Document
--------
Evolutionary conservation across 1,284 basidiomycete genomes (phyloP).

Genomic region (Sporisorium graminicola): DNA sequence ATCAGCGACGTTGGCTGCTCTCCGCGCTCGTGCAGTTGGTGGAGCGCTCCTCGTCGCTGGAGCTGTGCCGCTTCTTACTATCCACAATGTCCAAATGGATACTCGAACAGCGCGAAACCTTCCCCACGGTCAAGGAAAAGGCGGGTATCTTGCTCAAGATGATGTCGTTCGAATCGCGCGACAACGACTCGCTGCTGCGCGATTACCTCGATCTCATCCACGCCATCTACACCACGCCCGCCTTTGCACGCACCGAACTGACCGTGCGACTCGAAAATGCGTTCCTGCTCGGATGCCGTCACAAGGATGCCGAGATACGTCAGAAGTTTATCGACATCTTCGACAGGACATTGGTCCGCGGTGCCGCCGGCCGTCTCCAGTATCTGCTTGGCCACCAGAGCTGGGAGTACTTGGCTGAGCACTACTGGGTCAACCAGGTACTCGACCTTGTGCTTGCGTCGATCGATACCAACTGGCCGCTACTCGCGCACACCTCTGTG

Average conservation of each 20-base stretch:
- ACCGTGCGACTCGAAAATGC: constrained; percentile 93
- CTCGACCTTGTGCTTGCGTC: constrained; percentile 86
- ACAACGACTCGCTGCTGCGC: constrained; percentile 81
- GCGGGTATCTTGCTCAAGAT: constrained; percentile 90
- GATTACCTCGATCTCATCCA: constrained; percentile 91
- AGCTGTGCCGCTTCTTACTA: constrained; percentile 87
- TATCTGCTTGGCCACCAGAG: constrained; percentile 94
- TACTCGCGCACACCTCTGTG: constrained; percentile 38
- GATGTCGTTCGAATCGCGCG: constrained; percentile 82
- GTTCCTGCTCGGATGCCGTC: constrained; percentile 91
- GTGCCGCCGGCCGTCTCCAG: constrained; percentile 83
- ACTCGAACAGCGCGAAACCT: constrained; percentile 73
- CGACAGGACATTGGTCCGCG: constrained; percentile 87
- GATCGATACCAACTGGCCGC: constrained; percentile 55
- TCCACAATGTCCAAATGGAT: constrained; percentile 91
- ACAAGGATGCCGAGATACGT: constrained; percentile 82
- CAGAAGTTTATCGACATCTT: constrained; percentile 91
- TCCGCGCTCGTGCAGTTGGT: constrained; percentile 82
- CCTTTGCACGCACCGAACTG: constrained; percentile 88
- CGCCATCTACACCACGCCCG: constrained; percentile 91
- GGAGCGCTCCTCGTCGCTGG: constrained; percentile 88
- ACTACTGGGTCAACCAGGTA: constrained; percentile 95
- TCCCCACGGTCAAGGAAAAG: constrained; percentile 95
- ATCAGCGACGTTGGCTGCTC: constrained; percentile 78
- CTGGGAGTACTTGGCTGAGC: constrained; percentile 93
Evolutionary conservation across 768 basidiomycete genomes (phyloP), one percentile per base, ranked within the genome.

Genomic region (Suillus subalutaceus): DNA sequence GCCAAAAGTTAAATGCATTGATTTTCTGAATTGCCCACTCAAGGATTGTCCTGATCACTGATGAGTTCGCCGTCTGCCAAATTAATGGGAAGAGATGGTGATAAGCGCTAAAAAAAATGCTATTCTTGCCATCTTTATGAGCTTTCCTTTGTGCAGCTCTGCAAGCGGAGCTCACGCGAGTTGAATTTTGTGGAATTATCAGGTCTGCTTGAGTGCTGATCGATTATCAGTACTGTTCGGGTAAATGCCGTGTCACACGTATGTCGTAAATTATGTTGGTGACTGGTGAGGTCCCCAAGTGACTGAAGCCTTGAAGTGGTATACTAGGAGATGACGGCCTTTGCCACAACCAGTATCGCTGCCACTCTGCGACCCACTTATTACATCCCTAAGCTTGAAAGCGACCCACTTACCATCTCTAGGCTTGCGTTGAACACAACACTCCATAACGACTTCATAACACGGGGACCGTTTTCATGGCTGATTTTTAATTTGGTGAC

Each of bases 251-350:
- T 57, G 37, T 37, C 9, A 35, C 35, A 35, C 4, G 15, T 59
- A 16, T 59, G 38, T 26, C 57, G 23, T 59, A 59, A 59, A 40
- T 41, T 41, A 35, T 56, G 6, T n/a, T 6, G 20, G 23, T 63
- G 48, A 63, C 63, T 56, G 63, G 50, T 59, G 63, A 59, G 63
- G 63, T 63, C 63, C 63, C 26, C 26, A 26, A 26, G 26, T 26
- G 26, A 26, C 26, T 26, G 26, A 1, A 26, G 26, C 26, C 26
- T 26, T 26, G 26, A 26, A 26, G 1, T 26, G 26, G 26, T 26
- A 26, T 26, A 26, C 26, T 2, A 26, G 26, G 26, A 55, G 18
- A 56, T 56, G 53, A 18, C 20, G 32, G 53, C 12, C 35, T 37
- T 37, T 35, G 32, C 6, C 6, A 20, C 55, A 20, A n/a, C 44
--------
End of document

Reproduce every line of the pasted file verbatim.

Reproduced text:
Evolutionary conservation across 1,284 basidiomycete genomes (phyloP).

Genomic region (Sporisorium graminicola): DNA sequence ATCAGCGACGTTGGCTGCTCTCCGCGCTCGTGCAGTTGGTGGAGCGCTCCTCGTCGCTGGAGCTGTGCCGCTTCTTACTATCCACAATGTCCAAATGGATACTCGAACAGCGCGAAACCTTCCCCACGGTCAAGGAAAAGGCGGGTATCTTGCTCAAGATGATGTCGTTCGAATCGCGCGACAACGACTCGCTGCTGCGCGATTACCTCGATCTCATCCACGCCATCTACACCACGCCCGCCTTTGCACGCACCGAACTGACCGTGCGACTCGAAAATGCGTTCCTGCTCGGATGCCGTCACAAGGATGCCGAGATACGTCAGAAGTTTATCGACATCTTCGACAGGACATTGGTCCGCGGTGCCGCCGGCCGTCTCCAGTATCTGCTTGGCCACCAGAGCTGGGAGTACTTGGCTGAGCACTACTGGGTCAACCAGGTACTCGACCTTGTGCTTGCGTCGATCGATACCAACTGGCCGCTACTCGCGCACACCTCTGTG

Average conservation of each 20-base stretch:
- ACCGTGCGACTCGAAAATGC: constrained; percentile 93
- CTCGACCTTGTGCTTGCGTC: constrained; percentile 86
- ACAACGACTCGCTGCTGCGC: constrained; percentile 81
- GCGGGTATCTTGCTCAAGAT: constrained; percentile 90
- GATTACCTCGATCTCATCCA: constrained; percentile 91
- AGCTGTGCCGCTTCTTACTA: constrained; percentile 87
- TATCTGCTTGGCCACCAGAG: constrained; percentile 94
- TACTCGCGCACACCTCTGTG: constrained; percentile 38
- GATGTCGTTCGAATCGCGCG: constrained; percentile 82
- GTTCCTGCTCGGATGCCGTC: constrained; percentile 91
- GTGCCGCCGGCCGTCTCCAG: constrained; percentile 83
- ACTCGAACAGCGCGAAACCT: constrained; percentile 73
- CGACAGGACATTGGTCCGCG: constrained; percentile 87
- GATCGATACCAACTGGCCGC: constrained; percentile 55
- TCCACAATGTCCAAATGGAT: constrained; percentile 91
- ACAAGGATGCCGAGATACGT: constrained; percentile 82
- CAGAAGTTTATCGACATCTT: constrained; percentile 91
- TCCGCGCTCGTGCAGTTGGT: constrained; percentile 82
- CCTTTGCACGCACCGAACTG: constrained; percentile 88
- CGCCATCTACACCACGCCCG: constrained; percentile 91
- GGAGCGCTCCTCGTCGCTGG: constrained; percentile 88
- ACTACTGGGTCAACCAGGTA: constrained; percentile 95
- TCCCCACGGTCAAGGAAAAG: constrained; percentile 95
- ATCAGCGACGTTGGCTGCTC: constrained; percentile 78
- CTGGGAGTACTTGGCTGAGC: constrained; percentile 93
Evolutionary conservation across 768 basidiomycete genomes (phyloP), one percentile per base, ranked within the genome.

Genomic region (Suillus subalutaceus): DNA sequence GCCAAAAGTTAAATGCATTGATTTTCTGAATTGCCCACTCAAGGATTGTCCTGATCACTGATGAGTTCGCCGTCTGCCAAATTAATGGGAAGAGATGGTGATAAGCGCTAAAAAAAATGCTATTCTTGCCATCTTTATGAGCTTTCCTTTGTGCAGCTCTGCAAGCGGAGCTCACGCGAGTTGAATTTTGTGGAATTATCAGGTCTGCTTGAGTGCTGATCGATTATCAGTACTGTTCGGGTAAATGCCGTGTCACACGTATGTCGTAAATTATGTTGGTGACTGGTGAGGTCCCCAAGTGACTGAAGCCTTGAAGTGGTATACTAGGAGATGACGGCCTTTGCCACAACCAGTATCGCTGCCACTCTGCGACCCACTTATTACATCCCTAAGCTTGAAAGCGACCCACTTACCATCTCTAGGCTTGCGTTGAACACAACACTCCATAACGACTTCATAACACGGGGACCGTTTTCATGGCTGATTTTTAATTTGGTGAC

Each of bases 251-350:
- T 57, G 37, T 37, C 9, A 35, C 35, A 35, C 4, G 15, T 59
- A 16, T 59, G 38, T 26, C 57, G 23, T 59, A 59, A 59, A 40
- T 41, T 41, A 35, T 56, G 6, T n/a, T 6, G 20, G 23, T 63
- G 48, A 63, C 63, T 56, G 63, G 50, T 59, G 63, A 59, G 63
- G 63, T 63, C 63, C 63, C 26, C 26, A 26, A 26, G 26, T 26
- G 26, A 26, C 26, T 26, G 26, A 1, A 26, G 26, C 26, C 26
- T 26, T 26, G 26, A 26, A 26, G 1, T 26, G 26, G 26, T 26
- A 26, T 26, A 26, C 26, T 2, A 26, G 26, G 26, A 55, G 18
- A 56, T 56, G 53, A 18, C 20, G 32, G 53, C 12, C 35, T 37
- T 37, T 35, G 32, C 6, C 6, A 20, C 55, A 20, A n/a, C 44